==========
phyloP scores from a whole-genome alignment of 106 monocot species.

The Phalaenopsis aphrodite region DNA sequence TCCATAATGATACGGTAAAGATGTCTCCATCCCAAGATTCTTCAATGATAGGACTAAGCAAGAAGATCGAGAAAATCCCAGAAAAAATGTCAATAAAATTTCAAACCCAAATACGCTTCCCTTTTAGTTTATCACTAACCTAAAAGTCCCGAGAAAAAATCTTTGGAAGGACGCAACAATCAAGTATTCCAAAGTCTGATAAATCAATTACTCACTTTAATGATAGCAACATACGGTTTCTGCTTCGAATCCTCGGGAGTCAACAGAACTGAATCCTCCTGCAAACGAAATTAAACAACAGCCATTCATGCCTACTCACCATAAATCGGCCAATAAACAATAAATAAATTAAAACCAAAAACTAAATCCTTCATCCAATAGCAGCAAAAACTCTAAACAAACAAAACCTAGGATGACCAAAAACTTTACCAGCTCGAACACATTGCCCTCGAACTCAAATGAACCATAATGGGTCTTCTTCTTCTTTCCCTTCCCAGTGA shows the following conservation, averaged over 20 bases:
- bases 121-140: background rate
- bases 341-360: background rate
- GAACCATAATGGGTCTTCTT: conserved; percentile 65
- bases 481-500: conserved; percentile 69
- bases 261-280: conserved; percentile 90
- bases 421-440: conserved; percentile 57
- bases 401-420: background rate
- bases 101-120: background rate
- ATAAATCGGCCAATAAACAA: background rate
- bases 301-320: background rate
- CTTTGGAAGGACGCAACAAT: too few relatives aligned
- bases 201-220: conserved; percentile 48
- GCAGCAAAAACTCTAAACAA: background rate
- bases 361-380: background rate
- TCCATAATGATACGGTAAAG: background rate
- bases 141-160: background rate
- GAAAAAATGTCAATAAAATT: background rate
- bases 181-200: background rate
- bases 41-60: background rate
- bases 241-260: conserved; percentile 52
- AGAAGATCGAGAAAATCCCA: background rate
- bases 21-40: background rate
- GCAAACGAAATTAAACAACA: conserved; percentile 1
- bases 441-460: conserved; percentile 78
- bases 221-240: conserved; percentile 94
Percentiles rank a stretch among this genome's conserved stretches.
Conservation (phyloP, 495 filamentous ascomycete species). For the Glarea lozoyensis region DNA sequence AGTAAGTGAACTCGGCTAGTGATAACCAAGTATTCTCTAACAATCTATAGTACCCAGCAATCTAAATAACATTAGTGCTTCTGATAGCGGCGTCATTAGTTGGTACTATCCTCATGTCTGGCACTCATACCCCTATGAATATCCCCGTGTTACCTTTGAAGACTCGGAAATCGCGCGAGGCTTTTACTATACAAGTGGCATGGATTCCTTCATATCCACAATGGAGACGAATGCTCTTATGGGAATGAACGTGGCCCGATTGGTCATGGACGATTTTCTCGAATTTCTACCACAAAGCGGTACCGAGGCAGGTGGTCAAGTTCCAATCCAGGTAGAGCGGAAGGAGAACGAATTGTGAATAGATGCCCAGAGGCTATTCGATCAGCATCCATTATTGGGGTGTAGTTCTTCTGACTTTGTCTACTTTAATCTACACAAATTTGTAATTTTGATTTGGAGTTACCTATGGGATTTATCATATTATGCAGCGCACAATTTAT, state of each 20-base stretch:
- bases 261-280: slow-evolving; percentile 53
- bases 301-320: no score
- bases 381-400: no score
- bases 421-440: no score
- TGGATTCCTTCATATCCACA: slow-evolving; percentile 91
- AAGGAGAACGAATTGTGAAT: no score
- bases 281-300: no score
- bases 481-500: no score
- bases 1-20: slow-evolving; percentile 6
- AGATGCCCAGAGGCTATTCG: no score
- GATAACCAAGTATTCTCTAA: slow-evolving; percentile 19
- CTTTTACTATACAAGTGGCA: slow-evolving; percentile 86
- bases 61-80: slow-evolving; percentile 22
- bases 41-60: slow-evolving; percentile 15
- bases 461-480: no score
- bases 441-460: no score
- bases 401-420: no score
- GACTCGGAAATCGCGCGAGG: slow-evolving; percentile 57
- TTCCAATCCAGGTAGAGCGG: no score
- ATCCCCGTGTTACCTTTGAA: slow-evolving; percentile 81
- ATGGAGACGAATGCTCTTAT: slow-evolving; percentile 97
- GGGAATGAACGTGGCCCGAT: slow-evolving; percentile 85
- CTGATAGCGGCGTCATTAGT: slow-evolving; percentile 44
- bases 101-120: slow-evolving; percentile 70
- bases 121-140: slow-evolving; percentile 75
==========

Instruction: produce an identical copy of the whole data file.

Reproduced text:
phyloP scores from a whole-genome alignment of 106 monocot species.

The Phalaenopsis aphrodite region DNA sequence TCCATAATGATACGGTAAAGATGTCTCCATCCCAAGATTCTTCAATGATAGGACTAAGCAAGAAGATCGAGAAAATCCCAGAAAAAATGTCAATAAAATTTCAAACCCAAATACGCTTCCCTTTTAGTTTATCACTAACCTAAAAGTCCCGAGAAAAAATCTTTGGAAGGACGCAACAATCAAGTATTCCAAAGTCTGATAAATCAATTACTCACTTTAATGATAGCAACATACGGTTTCTGCTTCGAATCCTCGGGAGTCAACAGAACTGAATCCTCCTGCAAACGAAATTAAACAACAGCCATTCATGCCTACTCACCATAAATCGGCCAATAAACAATAAATAAATTAAAACCAAAAACTAAATCCTTCATCCAATAGCAGCAAAAACTCTAAACAAACAAAACCTAGGATGACCAAAAACTTTACCAGCTCGAACACATTGCCCTCGAACTCAAATGAACCATAATGGGTCTTCTTCTTCTTTCCCTTCCCAGTGA shows the following conservation, averaged over 20 bases:
- bases 121-140: background rate
- bases 341-360: background rate
- GAACCATAATGGGTCTTCTT: conserved; percentile 65
- bases 481-500: conserved; percentile 69
- bases 261-280: conserved; percentile 90
- bases 421-440: conserved; percentile 57
- bases 401-420: background rate
- bases 101-120: background rate
- ATAAATCGGCCAATAAACAA: background rate
- bases 301-320: background rate
- CTTTGGAAGGACGCAACAAT: too few relatives aligned
- bases 201-220: conserved; percentile 48
- GCAGCAAAAACTCTAAACAA: background rate
- bases 361-380: background rate
- TCCATAATGATACGGTAAAG: background rate
- bases 141-160: background rate
- GAAAAAATGTCAATAAAATT: background rate
- bases 181-200: background rate
- bases 41-60: background rate
- bases 241-260: conserved; percentile 52
- AGAAGATCGAGAAAATCCCA: background rate
- bases 21-40: background rate
- GCAAACGAAATTAAACAACA: conserved; percentile 1
- bases 441-460: conserved; percentile 78
- bases 221-240: conserved; percentile 94
Percentiles rank a stretch among this genome's conserved stretches.
Conservation (phyloP, 495 filamentous ascomycete species). For the Glarea lozoyensis region DNA sequence AGTAAGTGAACTCGGCTAGTGATAACCAAGTATTCTCTAACAATCTATAGTACCCAGCAATCTAAATAACATTAGTGCTTCTGATAGCGGCGTCATTAGTTGGTACTATCCTCATGTCTGGCACTCATACCCCTATGAATATCCCCGTGTTACCTTTGAAGACTCGGAAATCGCGCGAGGCTTTTACTATACAAGTGGCATGGATTCCTTCATATCCACAATGGAGACGAATGCTCTTATGGGAATGAACGTGGCCCGATTGGTCATGGACGATTTTCTCGAATTTCTACCACAAAGCGGTACCGAGGCAGGTGGTCAAGTTCCAATCCAGGTAGAGCGGAAGGAGAACGAATTGTGAATAGATGCCCAGAGGCTATTCGATCAGCATCCATTATTGGGGTGTAGTTCTTCTGACTTTGTCTACTTTAATCTACACAAATTTGTAATTTTGATTTGGAGTTACCTATGGGATTTATCATATTATGCAGCGCACAATTTAT, state of each 20-base stretch:
- bases 261-280: slow-evolving; percentile 53
- bases 301-320: no score
- bases 381-400: no score
- bases 421-440: no score
- TGGATTCCTTCATATCCACA: slow-evolving; percentile 91
- AAGGAGAACGAATTGTGAAT: no score
- bases 281-300: no score
- bases 481-500: no score
- bases 1-20: slow-evolving; percentile 6
- AGATGCCCAGAGGCTATTCG: no score
- GATAACCAAGTATTCTCTAA: slow-evolving; percentile 19
- CTTTTACTATACAAGTGGCA: slow-evolving; percentile 86
- bases 61-80: slow-evolving; percentile 22
- bases 41-60: slow-evolving; percentile 15
- bases 461-480: no score
- bases 441-460: no score
- bases 401-420: no score
- GACTCGGAAATCGCGCGAGG: slow-evolving; percentile 57
- TTCCAATCCAGGTAGAGCGG: no score
- ATCCCCGTGTTACCTTTGAA: slow-evolving; percentile 81
- ATGGAGACGAATGCTCTTAT: slow-evolving; percentile 97
- GGGAATGAACGTGGCCCGAT: slow-evolving; percentile 85
- CTGATAGCGGCGTCATTAGT: slow-evolving; percentile 44
- bases 101-120: slow-evolving; percentile 70
- bases 121-140: slow-evolving; percentile 75